TheBigRedGuide.com was at FIREX 2011 this year to check out the latest offerings in the fire industry:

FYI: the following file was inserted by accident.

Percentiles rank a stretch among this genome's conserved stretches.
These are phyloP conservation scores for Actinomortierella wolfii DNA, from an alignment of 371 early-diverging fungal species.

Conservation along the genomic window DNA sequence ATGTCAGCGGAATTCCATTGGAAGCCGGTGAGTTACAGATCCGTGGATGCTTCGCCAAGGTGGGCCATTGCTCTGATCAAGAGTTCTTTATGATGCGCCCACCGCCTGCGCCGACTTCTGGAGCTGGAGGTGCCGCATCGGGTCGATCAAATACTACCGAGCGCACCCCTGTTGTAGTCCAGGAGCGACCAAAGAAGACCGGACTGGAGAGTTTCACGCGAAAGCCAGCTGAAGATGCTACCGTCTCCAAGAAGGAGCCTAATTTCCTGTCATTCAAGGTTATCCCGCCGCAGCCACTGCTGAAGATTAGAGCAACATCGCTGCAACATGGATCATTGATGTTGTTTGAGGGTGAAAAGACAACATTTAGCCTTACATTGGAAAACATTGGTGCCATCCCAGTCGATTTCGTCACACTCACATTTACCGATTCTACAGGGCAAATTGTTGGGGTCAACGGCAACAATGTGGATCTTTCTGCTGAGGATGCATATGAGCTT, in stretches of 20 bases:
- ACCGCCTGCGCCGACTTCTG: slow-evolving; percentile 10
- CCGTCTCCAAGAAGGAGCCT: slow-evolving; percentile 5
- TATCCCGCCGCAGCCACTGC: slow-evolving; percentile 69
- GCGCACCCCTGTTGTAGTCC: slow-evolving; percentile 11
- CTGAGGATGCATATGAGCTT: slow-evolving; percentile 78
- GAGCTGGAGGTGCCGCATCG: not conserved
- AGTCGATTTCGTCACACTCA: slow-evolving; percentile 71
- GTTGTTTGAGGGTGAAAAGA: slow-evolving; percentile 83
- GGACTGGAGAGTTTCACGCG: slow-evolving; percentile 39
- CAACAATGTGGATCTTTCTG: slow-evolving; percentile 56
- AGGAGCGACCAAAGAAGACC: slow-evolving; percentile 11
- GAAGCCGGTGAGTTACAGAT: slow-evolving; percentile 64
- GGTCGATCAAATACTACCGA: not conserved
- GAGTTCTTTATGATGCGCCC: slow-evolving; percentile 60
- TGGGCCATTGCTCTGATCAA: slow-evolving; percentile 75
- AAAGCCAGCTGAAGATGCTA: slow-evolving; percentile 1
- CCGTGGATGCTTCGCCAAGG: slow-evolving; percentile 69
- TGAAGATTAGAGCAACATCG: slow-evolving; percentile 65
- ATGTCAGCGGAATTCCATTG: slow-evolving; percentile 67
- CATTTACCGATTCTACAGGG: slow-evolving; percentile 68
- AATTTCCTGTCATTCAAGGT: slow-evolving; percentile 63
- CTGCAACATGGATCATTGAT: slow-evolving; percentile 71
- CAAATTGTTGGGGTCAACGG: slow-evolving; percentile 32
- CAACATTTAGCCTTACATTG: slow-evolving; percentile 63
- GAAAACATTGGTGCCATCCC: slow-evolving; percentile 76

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Water is key to any firefighting operation. Being able to secure an adequate water supply is critical a critical skill for all fire departments. One of the most challenging scenarios to secure a water supply in is when there is no municipal water supply, or it is lacking in volume and flow. When fires occur in these areas, the only alternative is to shuttle water from the nearest municipal supply or a static body of water. To get the highest flow possible, departments must train on shuttle setup and equipment to analyze where improvements can be made.Water supplies should be evaluated based on the largest fire hazard in the area using the source A smoothly operating high-flow water shuttle takes pre-planning and training. A goal of training is to find the bottlenecks (constraints) in the system limiting flow. The theory of constraints is an approach to process optimization use to identify bottlenecks, then eliminate the bottleneck or adjust the process to meet the speed of the bottleneck. The only way to improve the process output, in this case fireground flow rate, is by improving bottlenecks. Improving non-bottlenecks does not improve the process output. Training provides the opportunity to identify and correct bottlenecks. The following examines some common constraints of a water shuttle. Identifying A Water Source The time to identify a water source for a fill site is not when the alarm bell goes off. Water supplies identified for fill sites must be able to provide the target fill rate of 1000 gpm. Natural bodies of water must be evaluated during different times of the year This is based on the restrictions placed on ploy tanks of 100psig inlet pressure and 1000gpm inlet flow. It is possible to fill none poly tanks at faster rate if designed for it, but there are less chance for mistakes if the fill rate is standardized at 1000gpm. Along with flow, adequate volume must be available at the fill site. Water supplies should be evaluated based on the largest fire hazard in the area using the source. Another way to evaluate the minimum volume is the ISO standard. A shuttle must be able to maintain a flow of 250gpm for two hours. This requires a water source to have a minimum volume of 30,000 gallons. Natural bodies of water must be evaluated during different times of the year to make sure the minimum volume remains adequate. Data capture form to appear here! Know Your Flow Rates Normally, using a municipal hydrant system is a good choice for a fill site as it has significant water supply to support a fill site operation. A large or extended fire has the potential to deplete smaller water systems. Some hydrants easily flow over 1000gpm yet other hydrants in the same system may flows less than 1000gpm It is important to know the system capacity when using a municipal supply for tanker operations. Flow from the hydrant can be another constraint at the fill site. Some hydrants easily flow over 1000gpm yet other hydrants in the same system may flows less than 1000gpm. Knowing the flow rate of hydrants used for a fill site is a critical component of fill site pre-planning. Dry hydrants are the most efficient way to access static water supplies Static Sources And Dry Hydrants Static sources can provide a good water supply for filling tankers if the volume is adequate and there is access. Access to a static water supply can be done in several ways, pre-planning will allow the most effective and efficient means to be used when water is needed. The most efficient way to access static water supplies is by installing a dry hydrant from the water source to an area an engine can easily access.Dry hydrants minimize the equipment, time, and personnel needed to start drafting operations at the fill site Dry hydrants minimize the equipment, time, and personnel needed to start drafting operations at the fill site. If a dry hydrant is not installed, a strainer must be connected an adequate amount of suction hose to reach the water. Most engines carry two 10-foot sections of suction hose, this limits the distance between the engine and water source without collecting additional suction hose from other apparatus. The amount of suction carried on engines was tied to the limitation of motorized primers. These primers had the potential for the motor to burn out if operated for the extended period to prime more than 20 feet of 6” suction line. With the advent of air driven primers, it is possible to prime significantly more than 20 feet of 6” suction without equipment failure. If the volume is adequate, static sources can provide a good water supply for filling tankers Dump Tank And Pumps The fill rate must be reduced to allow the portable pumps to keep level of the dump tank during tanker filling Portable pumps can access water supplies that are out of reach of standard engines. Setting up a water supply with portable pumps requires a significant amount of equipment and personnel. To get the desired 1000gpm fill rate, an open relay to supply an engine is normally constructed. The dump tank(s) used for the open relay and the engine’s tank must have sufficient capacity to fill the largest tanker in the shuttle at 1000gpm. If this is not the case, the fill rate must be reduced to allow the portable pumps to keep level of the dump tank during tanker filling or add more pumps to increase the supply to the open relay. Moving The Fill Area If tanker traffic flow is smoother in an adjacent area, the fill area should be moved The physical layout of the fill site can become a bottleneck. It must be large enough to allow two tanker to be positioned for filling. Traffic cones are used to mark the spot where each tanker must stop for the fill lines to reach. If the area is overly congested with the engine and tankers, the area for filling the tankers must be moved. This is facilitated by using LDH to make the fill site remote from the fill engine. Even if the site is large enough to allow the tankers to be filled near the engine, the flow of traffic may be less than optimal. If tanker traffic flow is smoother in an adjacent area, the fill area should be moved. When designating the tanker filling areas traffic flow is a major consideration. The site should be such that no maneuvering is needed, but if it is required the tankers do so when empty. The physical layout of the fill site must be large enough to allow two tankers to be positioned for filling Tankers At The Fill Site Ideally tankers are filled with two 2 ½” or 3” lines. Some new tankers are equipped with LDH fill connection. If the plumbing downstream of the connection is large enough to support the fill rate neither of these connections will restrict fill rates.The plumbing between the hose connection and the tank is a potential for bottleneck of the goal of 1000gpm The plumbing between the hose connection and the tank is a potential for bottleneck of the goal of 1000gpm. Tankers with a single non-LDH fill connection will struggle to meet the target fill rate. This bottleneck may be difficult to overcome without major redesign of the tanker. Two Ways Lines There are two ways lines at the fill site are normally laid out: running 2 ½” or 3” lines from the individual discharges of the engine or running the 2 ½” or 3” lines from a water thief manifold fed by LDH from the engine. Both have advantages and disadvantages. Using individual discharges will require more hose to reach both fill stations. The location of the discharge may require the operator to be standing next to pressurized line. The opening and closing of the discharges will place added wear on the engine’s valves. Using two 2 ½” discharges will allow the desired fill rate of 1000gpm without overloading the capacity of each discharge. Two 2 ½” discharges will allow the desired fill rate of 1000gpm where individual discharges would require more hoses If the LDH is supplied from a 2 ½” discharge with an adapter, it is highly likely the goal of 1000gpm may not be met A water thief fed with LDH provides the option to place the fill lane and the water supply a distance apart. The water thief lets an LDH line be added to fill tankers equipped with LDH fills. The biggest disadvantage is the ability to achieve 1000gpm depending on how the LDH is fed. Engines with true LDH discharges will not have an issue supplying the LDH at 1000gpm. On the other hand, if the LDH is supplied from a 2 ½” discharge with an adapter, it is highly likely the goal of 1000gpm may not be met. This situation can be improved by using a siemese or trimese to feed the LDH for multiple 2 ½” discharges on the engine. Many factors go into selecting the best fill site configuration for a department, it is critical to train and test in order to determine what is most effective and efficient for your department. Manifold systems being set up and operated Choose The Right Place For A Dump Site The dump site is the equivalent to a fire hydrant, except it takes a larger footprint and can be placed where it will provide the best benefit to the fire ground. This might mean setting the dump site a distance from the fire ground and supplying the attack engine using LDH.Tankers must be able to maintain a steady flow through dump site without unneeded maneuvering It is more important placing the dump site where the best flow of tankers can be obtained. Tankers must be able to maintain a steady flow through dump site without unneeded maneuvering. Setting up a dump site in an intersection provides additional room to keep things moving at the dump site. Dump tanks impact the overall flow of the shuttle in several ways including footprint and capacity. Real estate is a precious commodity at a dumpsite. It may be necessary to place the dump site a distance from the fireground to have enough room to set up tanks and provide a smooth flow of traffic. The larger the tank capacity, the larger the footprint. Sometimes the tank can be wider than the road, for example a 3000-gallon tank is 14’x14’. This presents a problem when trying to setup on a narrow country road or a congested city street. A solution to this is using the single lane style tank that is 8’x14’ for 2100-gallons and fits nicely in front of or behind the supply engine. Larger tanks also leave more water in the bottom once the limits of the low-level strainer is reached. Tankers maintaining a steady flow through the dump site without unneeded maneuvering Single Or Multiple Dump Tanks? Using multiple dump tanks increases the flow at the fireground, but requires transferring the water from the secondary to the primary tank There must be enough space at the dump site to add dump tanks should additional capacity be needed. If there is no place for tankers to dump, tankers will back up waiting for room in the tank. The easiest way to maintain flow is adding an additional dump tank. Not only must the area have room to add additional tanks once available, the tanks must be spaced out to allow two tankers to dump at the same time. This will increase the flow of the shuttle by keeping tankers moving and putting more water at the dump site. The space also provides a safe area for fire fighter working at the dump site. Using multiple dump tanks is needed to increase the flow at the fireground, but it requires some method of transferring the water from the secondary tanks to the primary tank. This has the potential to create several bottlenecks. For efficiency, water should always be transferred from the secondary tank to the primary tank. Ladders can be used as a bridge over the middle tank to run the transfer hose over to the primary tank When there is another tank between the secondary and primary tank there is the temptation to flow water into the middle tank before going to the primary tank. This is extremely inefficient. A ladder can be used as a bridge over the middle tank to run the transfer hose over. This allow the secondary tanks to have roughly the same available capacity when tankers dump which is important when dumping more than one tanker at a time.A ladder can be used as a bridge over the middle tank to run the transfer hose over. Appropriate Use Of Jet Siphons Jet siphons are commonly used to transfer water into the primary tank from secondary tanks. Along with transferring water between tanks, it is possible to us multiple intakes form the pump going to secondary tanks. Multiple dump tanks require multiple jet-siphons to transfer water to the primary tanks. Each jet siphon requires water from the engine to drive it. Jet siphons can take up to 300gpm each to transfer water at rates over 750gpm. Jet siphons require water from the engine to drive it and can take up to 300gpm each to transfer water Dump sites are tight, while we may want to bring in a second engine to transfer water it just will not fit most of the time The water used to drive the jet-siphons takes away from the pump capacity available to supply the fire ground. With a 1250gpm engine at the dumpsite, using a single jet siphon has the potential to reduce the available capacity of the pump to 950gpm. One way to address this problem is by testing jet siphons to determine the most efficient ones in inventory. The other way is by using a secondary pump to transfer water. Dump sites are tight, while we may want to bring in a second engine to transfer water it just will not fit most of the time. This is when small grass trucks and portable pumps come into play. Both options take up much less room than a full-size engine. Most small pumps have the capacity to drive jet-siphon. It is important to train with this setup to insure the pump can adequately drive the jet-siphons. Use The Strainer Correctly One thing many people fail to recognize as a bottleneck is the low-level strainer. The strainer that has been on the truck for decades is viewed as being fine, it has always worked. In reality, old low-level strainers were designed and optimized at a time when 750 and 1000gpm pumps were the norm, not the 1250gpm and up pumps in use today. An old strainer with a front intake can restrict the pump capacity to less than 50% Couple an old strainer with a front intake as we had at a recent drill, and the pump was restricted to less than 50% capacity Couple an old strainer with a front intake as we had at a recent drill, and the pump was restricted to less than 50% capacity. Fortunately, there a new design strainer was available which allowed the pump to reach 80% capacity. While flow is important when evaluating a low-level strainer, how low the water can be pulled before taking in air is also a primary consideration. A strainer that flows over 1500gpm but leaves 12” of water in the bottom of the tank will eventually cause a bottleneck in the shuttle. There needs to be a balance between maximum flow and maximum extraction capability when evaluating strainers. Old low-level strainers were designed and optimized at a time when 750 and 1000gpm pumps were the norm Supply Engine At The Dump Site The engine with the largest pump must be the supply engine at the dump site Depending on the design, the engine can be the bottleneck to the flow available to fireground. The engine with the largest pump must be the supply engine at the dump site. Even though the largest pump is used, the available flow can be reduced depending on which intake is used. For mid-mount pumps, the side intake provides the highest flow as the water goes directly into the pump. It is common for engines with mid-mount pumps to have front and/or rear intakes. Using these inlets at the dump site allows the engine to be in line with the dump tanks to create a lower profile but this come at a cost. It is common for engines with mid-mount pumps to have front intakes Another solution is using a 90-degree elbow from the side intake to go to the front or rear of the engineThese inlets will provide less than the rated capacity of the pump due to additional losses in the plumbing. Front intakes can restrict the capacity around 50% while the rear intakes can cause a restriction of 25% or more. A solution to this is bending the suction hose from the side to the front or rear, but this will use an entire section of hose just for the bend. Another solution is using a 90-degree elbow from the side intake to go to the front or rear of the engine. Elbows with a large radius provide minimal impact to the capacity of the pump and does not waste a section of suction for the bend. Rear intakes can cause a restriction of 25% or more and a solution to this is bending the suction hose from the side Stationary Tankers Can Be A Problem A line of tankers waiting to dump points to the dumpsite as the bottleneckA stationary tanker is an indication of a bottleneck in the system. Where the tankers are standing still points to the location of the bottleneck. If they are waiting to get filled, the bottleneck is the fill site. A line of tankers waiting to dump points to the dumpsite as the bottleneck. This might mean establishing a second fill site or adding a tank at the dumpsite. Running out of water at the dump site means there is a bottleneck somewhere, if tankers are moving there are not enough for the length of the shuttle route. High-flow shuttles requires continuous evaluation to key water flowing smoothly and make adjustments when needed. As your tanker shuttle is examined in detail other bottlenecks may present themselves. The ones presented here are the more common ones departments have experienced. In order to identify and fix bottleneck, shuttle training on a regular basis is a must. Once a year is the minimum. The more you can train with all the departments that would be involved in your water shuttle the better. Tools to help plan and determine the flow rate of your water shuttle can be found at Ohio Fire Chiefs Water Supply Technical Advisory Committee.